ABSTRACT: Decision support systems linked to administrative databases provide a unique opportunity to monitor adherence to guidelines and target disease management strategies towards patients not receiving guideline-based therapy. The objective of this study was to evaluate the discrepancy between actual asthma treatments prescribed by primary care physicians compared to those recommended by evidence-based guidelines using a decision support tool linked to a provincial health administrative database. The drug and medical services information of individuals with asthma was identified from the provincial health database and was pushed through an asthma decision support system (ADSS). Recommendations aimed at optimising asthma treatment were generated on two index dates, 15 September 2007 (index date 1) and 15 March 2008 (index date 2). Primary care settings in a large Canadian metropolitan area. Individuals with asthma and provincial health insurance primary and secondary outcome measures: well controlled asthma. 16 803 eligible individuals were identified on index date 1, and 18 103 on index date 2. The distribution of recommendation categories was similar on both index dates. 94% were classified as well controlled and 7% as not well controlled. Among well-controlled individuals, the largest proportion was in the maintain treatment category (63.8%), followed by the maintain/decrease treatment category (28.2%) and the decrease treatment category (2.7%). Almost all individuals who were not well controlled had the recommendation to increase treatment (88%) with a small proportion in the refer category (1%). The ADSS was able to identify subgroups of patients from an administrative database that could benefit from a medication review and possible change. Decision support systems linked to an administrative database can be used to identify individuals with uncontrolled asthma or prescriptions that deviate from recommended treatment. When connected to the point of care, this can provide an opportunity for physicians to intervene early.BMJ Open 01/2014; 4(3):e003759. · 2.06 Impact Factor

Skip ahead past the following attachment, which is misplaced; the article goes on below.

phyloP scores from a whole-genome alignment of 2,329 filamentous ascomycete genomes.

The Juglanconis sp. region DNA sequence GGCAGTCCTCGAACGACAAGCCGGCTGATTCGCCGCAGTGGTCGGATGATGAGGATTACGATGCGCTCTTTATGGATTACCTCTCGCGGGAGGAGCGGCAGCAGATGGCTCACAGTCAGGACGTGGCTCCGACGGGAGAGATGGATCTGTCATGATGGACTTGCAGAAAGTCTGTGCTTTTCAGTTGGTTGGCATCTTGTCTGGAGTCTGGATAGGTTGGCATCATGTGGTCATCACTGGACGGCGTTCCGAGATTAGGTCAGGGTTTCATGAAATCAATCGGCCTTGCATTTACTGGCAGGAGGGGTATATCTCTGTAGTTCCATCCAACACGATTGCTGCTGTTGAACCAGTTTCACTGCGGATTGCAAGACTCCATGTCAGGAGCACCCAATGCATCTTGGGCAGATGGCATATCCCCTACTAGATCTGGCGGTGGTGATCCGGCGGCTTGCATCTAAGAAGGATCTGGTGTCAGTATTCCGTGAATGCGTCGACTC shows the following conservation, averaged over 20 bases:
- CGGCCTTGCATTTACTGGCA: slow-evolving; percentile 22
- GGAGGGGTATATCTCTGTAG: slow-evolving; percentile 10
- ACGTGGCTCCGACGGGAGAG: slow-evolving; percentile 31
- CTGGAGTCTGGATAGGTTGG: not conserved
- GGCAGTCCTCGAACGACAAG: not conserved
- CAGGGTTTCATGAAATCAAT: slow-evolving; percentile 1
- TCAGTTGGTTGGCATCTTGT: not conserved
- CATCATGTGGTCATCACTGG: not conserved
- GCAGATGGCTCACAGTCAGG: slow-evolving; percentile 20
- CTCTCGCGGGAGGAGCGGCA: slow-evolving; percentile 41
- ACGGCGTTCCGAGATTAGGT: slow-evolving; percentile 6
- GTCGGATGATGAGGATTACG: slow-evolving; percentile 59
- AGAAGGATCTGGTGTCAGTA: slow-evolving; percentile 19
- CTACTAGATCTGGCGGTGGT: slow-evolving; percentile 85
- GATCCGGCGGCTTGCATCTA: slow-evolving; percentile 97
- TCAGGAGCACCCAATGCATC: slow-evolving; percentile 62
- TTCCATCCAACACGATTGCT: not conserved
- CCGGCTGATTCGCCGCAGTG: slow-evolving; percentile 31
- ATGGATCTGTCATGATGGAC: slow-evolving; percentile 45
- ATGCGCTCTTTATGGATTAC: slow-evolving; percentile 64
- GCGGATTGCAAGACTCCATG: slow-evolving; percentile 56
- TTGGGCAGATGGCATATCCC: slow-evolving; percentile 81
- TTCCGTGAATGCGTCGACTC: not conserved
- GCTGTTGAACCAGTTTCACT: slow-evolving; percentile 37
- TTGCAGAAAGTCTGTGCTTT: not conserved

- [Show abstract] [Hide abstract]
ABSTRACT: OBJECTIVE: To develop a quasi-experimental method for estimating Population Health Management (PHM) program savings that mitigates common sources of confounding, supports regular updates for continued program monitoring, and estimates model precision. DATA SOURCES: Administrative, program, and claims records from January 2005 through June 2009. DATA COLLECTION/EXTRACTION METHODS: Data are aggregated by member and month. STUDY DESIGN: Study participants include chronically ill adult commercial health plan members. The intervention group consists of members currently enrolled in PHM, stratified by intensity level. Comparison groups include (1) members never enrolled, and (2) PHM participants not currently enrolled. Mixed model smoothing is employed to regress monthly medical costs on time (in months), a history of PHM enrollment, and monthly program enrollment by intensity level. Comparison group trends are used to estimate expected costs for intervention members. Savings are realized when PHM participants' costs are lower than expected. PRINCIPAL FINDINGS: This method mitigates many of the limitations faced using traditional pre-post models for estimating PHM savings in an observational setting, supports replication for ongoing monitoring, and performs basic statistical inference. CONCLUSION: This method provides payers with a confident basis for making investment decisions.Health Services Research 08/2012; · 2.29 Impact Factor